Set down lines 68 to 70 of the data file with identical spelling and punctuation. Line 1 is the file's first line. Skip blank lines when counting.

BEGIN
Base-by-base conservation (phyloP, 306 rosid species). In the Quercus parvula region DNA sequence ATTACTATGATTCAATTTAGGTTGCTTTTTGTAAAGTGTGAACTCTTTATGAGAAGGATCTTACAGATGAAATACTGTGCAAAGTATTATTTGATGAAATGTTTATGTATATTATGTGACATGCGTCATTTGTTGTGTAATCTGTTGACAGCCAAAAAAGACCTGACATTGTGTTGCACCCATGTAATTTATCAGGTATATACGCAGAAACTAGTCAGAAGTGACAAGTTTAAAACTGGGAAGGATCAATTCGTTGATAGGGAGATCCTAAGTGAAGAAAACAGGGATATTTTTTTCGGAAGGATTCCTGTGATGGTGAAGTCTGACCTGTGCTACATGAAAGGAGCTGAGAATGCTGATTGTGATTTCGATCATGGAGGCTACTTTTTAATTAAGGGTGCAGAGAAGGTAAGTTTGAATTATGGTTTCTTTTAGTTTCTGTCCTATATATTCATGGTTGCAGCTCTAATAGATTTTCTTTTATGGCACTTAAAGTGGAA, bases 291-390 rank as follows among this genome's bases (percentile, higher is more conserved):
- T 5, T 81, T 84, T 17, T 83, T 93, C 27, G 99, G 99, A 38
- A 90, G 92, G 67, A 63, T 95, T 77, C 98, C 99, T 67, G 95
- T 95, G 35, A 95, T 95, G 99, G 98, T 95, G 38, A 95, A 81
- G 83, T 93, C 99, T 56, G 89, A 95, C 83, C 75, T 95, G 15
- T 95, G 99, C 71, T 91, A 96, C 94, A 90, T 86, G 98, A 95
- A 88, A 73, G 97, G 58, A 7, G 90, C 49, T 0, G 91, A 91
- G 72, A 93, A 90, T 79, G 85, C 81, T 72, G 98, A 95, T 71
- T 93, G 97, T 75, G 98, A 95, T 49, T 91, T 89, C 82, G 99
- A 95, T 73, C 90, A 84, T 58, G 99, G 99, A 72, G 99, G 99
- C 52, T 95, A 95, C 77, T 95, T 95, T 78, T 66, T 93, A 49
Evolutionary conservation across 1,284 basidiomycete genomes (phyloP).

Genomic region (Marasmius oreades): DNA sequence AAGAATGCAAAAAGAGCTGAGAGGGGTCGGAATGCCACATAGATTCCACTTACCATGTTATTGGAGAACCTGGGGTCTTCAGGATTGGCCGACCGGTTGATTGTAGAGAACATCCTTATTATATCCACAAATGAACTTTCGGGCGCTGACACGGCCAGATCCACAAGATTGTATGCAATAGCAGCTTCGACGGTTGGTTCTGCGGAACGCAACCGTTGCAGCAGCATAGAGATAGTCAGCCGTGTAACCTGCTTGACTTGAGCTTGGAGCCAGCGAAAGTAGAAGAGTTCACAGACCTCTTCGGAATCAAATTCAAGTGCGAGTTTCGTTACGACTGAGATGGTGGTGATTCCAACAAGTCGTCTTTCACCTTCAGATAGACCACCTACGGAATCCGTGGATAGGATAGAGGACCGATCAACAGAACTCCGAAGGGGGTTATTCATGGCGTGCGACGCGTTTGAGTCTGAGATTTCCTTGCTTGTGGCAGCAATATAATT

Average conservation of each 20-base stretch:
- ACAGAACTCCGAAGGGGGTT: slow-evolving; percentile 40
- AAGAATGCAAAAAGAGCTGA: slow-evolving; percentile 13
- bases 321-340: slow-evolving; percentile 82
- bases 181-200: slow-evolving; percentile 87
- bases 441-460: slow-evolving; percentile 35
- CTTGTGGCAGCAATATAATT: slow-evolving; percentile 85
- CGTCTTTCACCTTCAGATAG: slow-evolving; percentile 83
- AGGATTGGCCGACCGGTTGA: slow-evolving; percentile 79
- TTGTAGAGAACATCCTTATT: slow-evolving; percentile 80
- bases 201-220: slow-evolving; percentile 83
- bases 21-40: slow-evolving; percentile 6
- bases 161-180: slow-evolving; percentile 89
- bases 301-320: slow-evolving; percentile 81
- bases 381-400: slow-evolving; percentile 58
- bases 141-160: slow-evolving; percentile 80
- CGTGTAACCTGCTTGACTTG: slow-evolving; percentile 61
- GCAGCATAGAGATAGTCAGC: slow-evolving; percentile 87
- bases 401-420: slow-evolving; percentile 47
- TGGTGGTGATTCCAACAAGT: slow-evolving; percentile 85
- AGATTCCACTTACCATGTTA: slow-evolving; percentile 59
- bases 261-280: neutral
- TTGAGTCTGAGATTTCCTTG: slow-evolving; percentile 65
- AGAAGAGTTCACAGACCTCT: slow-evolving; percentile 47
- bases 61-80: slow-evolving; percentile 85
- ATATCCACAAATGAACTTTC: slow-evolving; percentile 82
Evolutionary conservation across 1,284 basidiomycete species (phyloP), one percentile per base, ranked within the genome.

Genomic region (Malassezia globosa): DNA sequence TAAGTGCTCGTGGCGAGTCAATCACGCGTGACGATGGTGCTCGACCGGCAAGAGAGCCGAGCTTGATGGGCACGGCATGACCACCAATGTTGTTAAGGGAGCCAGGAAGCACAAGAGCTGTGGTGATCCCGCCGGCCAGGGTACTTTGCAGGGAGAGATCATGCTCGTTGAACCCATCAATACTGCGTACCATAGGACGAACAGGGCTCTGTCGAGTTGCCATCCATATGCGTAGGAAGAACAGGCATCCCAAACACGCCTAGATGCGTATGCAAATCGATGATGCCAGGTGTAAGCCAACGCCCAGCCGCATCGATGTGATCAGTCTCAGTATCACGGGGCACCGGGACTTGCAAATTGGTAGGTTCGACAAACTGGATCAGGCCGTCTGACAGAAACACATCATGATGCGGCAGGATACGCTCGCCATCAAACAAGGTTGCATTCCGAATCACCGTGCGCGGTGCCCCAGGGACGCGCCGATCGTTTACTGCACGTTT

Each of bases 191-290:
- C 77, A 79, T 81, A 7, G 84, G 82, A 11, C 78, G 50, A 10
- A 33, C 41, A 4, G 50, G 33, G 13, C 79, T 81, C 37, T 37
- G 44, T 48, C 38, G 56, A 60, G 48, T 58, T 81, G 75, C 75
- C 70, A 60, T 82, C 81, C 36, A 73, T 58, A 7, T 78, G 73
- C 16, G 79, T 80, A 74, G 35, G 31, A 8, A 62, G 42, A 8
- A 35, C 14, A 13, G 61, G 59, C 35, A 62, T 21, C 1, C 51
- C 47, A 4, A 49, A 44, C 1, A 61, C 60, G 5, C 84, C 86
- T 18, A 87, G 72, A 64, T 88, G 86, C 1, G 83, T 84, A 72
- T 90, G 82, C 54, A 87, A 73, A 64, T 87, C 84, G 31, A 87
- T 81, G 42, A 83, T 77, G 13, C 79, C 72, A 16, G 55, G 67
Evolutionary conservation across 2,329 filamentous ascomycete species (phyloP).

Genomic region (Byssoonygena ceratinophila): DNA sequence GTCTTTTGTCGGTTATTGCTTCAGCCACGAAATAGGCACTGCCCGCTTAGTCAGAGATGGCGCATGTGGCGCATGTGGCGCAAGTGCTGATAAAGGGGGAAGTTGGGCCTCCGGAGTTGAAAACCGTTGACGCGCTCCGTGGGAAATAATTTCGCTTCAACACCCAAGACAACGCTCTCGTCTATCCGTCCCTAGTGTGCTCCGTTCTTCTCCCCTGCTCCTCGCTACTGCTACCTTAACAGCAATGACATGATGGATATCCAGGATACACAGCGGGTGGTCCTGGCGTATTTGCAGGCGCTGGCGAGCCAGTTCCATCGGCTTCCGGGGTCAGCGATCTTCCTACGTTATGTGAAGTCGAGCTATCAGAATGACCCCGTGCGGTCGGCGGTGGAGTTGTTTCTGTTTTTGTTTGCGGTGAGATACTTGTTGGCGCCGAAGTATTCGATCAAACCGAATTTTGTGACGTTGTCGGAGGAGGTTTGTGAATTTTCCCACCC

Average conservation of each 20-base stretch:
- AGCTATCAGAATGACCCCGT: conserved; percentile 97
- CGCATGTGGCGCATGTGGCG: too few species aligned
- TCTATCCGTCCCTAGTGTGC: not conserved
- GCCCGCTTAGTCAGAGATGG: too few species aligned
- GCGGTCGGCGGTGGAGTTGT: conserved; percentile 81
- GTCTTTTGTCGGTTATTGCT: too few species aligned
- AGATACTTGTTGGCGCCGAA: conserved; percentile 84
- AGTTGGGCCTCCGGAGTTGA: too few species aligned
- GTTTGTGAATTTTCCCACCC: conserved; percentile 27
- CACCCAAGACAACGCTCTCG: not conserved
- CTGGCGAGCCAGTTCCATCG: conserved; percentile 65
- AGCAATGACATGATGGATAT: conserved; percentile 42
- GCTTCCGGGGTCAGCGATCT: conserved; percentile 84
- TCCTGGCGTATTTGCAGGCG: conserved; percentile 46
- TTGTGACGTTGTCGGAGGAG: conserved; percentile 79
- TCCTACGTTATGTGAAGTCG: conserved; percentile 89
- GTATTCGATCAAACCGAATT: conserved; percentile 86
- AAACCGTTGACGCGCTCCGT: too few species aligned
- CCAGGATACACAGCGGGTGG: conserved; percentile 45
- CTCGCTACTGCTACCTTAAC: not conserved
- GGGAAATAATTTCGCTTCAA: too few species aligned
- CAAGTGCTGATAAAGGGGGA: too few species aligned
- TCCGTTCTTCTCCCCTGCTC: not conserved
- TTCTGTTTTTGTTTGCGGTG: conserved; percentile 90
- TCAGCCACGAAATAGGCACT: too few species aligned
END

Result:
- GCTTCCGGGGTCAGCGATCT: conserved; percentile 84
- TCCTGGCGTATTTGCAGGCG: conserved; percentile 46
- TTGTGACGTTGTCGGAGGAG: conserved; percentile 79